The Top 500 list of the world’s fastest computers has just been announced. Not surprisingly, since it’s been reported on prior to the official announcement, the Chinese Tianhe-2 system tops the list. And that is an understatement. We talk with Jack Dongarra, Horst Simon, Hans Meuer and others from the….
How does the Phi coprocessor measure up to Xeon “Sandy Bridge” brand-mate?
Intel’s manycore wonder comes with its own programming challenges.
<img style=”float: left;” src=”http://media2.hpcwire.com/hpcwire/Xeon_Phi_chip_small.jpg” alt=”” width=”96″ height=”79″ />With the recent introduction of Intel’s first Xeon Phi coprocessors, NVIDIA’s latest Kepler GPUs, and AMD’s new FirePro S10000 graphics cards, the competition for HPC chip componentry has entered a new phase. The three chipmakers have taken somewhat different paths, though, and it will be up to the market to decide which vendor’s approach will win the day.
<img style=”float: left;” src=”http://media2.hpcwire.com/hpcwire/knights_corner_chip.jpg” alt=”” width=”98″ height=”85″ />Intel Corp. officially made its entry into the manycore realm today as it debuted “Knights Corner,” the company’s first Xeon Phi coprocessor. The new products clock in at just over a teraflop, double precision, setting the stage for an HPC accelerator battle that will pit Intel against GPU makers NVIDIA and AMD. Both of those companies also released their latest HPC accelerators into the wild earlier today at the annual Supercomputing Conference in Salt Lake City.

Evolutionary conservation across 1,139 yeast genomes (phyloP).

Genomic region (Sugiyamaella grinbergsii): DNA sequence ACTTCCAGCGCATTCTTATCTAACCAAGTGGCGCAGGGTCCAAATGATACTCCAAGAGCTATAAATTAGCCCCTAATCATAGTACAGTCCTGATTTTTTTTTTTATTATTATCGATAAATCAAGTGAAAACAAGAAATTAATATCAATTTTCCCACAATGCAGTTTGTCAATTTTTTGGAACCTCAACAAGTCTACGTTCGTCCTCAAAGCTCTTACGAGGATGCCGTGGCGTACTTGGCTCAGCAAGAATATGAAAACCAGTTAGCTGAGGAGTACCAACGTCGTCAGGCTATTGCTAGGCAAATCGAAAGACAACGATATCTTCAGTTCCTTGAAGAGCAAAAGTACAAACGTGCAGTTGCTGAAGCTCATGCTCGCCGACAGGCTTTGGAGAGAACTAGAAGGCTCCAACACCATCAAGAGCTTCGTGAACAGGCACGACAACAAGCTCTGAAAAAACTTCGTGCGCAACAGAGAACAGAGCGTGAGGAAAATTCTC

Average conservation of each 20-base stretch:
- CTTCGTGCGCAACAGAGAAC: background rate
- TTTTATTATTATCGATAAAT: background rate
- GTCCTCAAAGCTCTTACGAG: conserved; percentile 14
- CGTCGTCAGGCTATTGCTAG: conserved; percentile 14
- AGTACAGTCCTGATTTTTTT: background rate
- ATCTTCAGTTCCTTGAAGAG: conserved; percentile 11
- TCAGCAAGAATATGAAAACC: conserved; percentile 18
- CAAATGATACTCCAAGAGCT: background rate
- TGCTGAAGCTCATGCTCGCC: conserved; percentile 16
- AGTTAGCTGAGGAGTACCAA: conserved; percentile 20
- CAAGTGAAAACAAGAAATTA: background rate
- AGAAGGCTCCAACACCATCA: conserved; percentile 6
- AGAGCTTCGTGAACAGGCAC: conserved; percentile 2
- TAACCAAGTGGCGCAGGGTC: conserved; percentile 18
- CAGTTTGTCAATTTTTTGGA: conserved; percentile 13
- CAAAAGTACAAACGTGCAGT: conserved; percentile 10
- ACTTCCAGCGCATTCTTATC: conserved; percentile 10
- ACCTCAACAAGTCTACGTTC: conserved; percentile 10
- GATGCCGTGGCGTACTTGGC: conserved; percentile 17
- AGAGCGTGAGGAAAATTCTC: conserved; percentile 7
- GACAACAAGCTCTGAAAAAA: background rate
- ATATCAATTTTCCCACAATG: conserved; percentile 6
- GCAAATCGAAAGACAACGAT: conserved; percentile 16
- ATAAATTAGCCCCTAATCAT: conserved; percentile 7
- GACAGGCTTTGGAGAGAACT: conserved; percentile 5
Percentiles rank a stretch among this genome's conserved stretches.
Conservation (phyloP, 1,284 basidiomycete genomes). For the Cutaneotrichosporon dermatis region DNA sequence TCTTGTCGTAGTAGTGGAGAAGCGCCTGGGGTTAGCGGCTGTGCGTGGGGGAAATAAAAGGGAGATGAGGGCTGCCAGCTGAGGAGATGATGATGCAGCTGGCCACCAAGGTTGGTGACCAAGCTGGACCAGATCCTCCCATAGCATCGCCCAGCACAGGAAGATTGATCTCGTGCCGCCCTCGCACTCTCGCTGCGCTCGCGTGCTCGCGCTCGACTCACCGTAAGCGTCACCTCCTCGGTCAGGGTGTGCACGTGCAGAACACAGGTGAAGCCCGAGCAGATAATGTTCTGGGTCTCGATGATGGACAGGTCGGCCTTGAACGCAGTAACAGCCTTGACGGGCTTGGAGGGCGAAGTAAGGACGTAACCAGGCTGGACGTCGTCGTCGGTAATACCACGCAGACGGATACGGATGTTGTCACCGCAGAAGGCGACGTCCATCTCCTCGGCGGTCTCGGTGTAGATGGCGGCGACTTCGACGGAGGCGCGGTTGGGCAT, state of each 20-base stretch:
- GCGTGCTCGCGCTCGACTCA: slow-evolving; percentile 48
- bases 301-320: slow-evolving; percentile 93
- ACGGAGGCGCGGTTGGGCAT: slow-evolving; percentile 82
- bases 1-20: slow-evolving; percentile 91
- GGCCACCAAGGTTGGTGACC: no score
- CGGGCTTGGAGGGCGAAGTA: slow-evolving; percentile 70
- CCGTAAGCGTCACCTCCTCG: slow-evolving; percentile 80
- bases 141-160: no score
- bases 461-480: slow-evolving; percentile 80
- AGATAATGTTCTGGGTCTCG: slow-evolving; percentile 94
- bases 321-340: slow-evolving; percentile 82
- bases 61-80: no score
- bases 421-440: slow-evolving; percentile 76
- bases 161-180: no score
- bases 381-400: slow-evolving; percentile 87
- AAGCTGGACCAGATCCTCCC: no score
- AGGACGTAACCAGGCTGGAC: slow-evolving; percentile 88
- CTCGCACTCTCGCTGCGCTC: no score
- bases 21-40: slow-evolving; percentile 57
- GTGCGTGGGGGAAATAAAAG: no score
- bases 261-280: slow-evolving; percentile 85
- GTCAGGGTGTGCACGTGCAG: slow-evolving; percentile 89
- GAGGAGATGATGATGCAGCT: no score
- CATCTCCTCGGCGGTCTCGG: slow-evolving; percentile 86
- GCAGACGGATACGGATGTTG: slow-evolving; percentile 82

Kickstarter investment model notches another high-tech success.
<img style=”float: left;” src=”http://media2.hpcwire.com/hpcwire/NREL_logo.gif” alt=”” width=”112″ height=”48″ />The US Department of Energy’s National Renewable Energy Laboratory (NREL) has ordered a $10 million HP supercomputer equipped with the latest Intel Xeon CPUs and Xeon Phi coprocessors. When completed in 2013, the system will deliver one petaflop of performance and will take up residence in one of the most energy-efficient datacenters in the world.
Intel refines Knights Corner design as it prepares to go head-to-head against its GPU competition.
<img style=”float: left;” src=”http://media2.hpcwire.com/hpcwire/knights_corner_chip.jpg” alt=”” width=”83″ height=”63″ />On Monday at the International Supercomputing Conference in Hamburg, Intel announced that Knights Corner, the company’s first manycore product, would be in production before the end of 2012. The company also released a few more details about the upcoming product line, including the creation of a new Xeon brand for the architecture, some performance updates on pre-production silicon, and Cray’s adoption of MIC as part of its future Cascade supercomputer.
<img style=”float: left;” src=”http://media2.hpcwire.com/hpcwire/knights_corner_chip.jpg” alt=”” width=”99″ height=”78″ />Intel has released a partial software stack for Knights Corner, the company’s first commercial chip based on its Many Integrated Core (MIC) architecture. Also released were a number of documents describing the processor’s micro-architecture, including the Knights Corner Instruction Set (ISA) Manual, which will help toolmakers and application developers build software for the upcoming chip.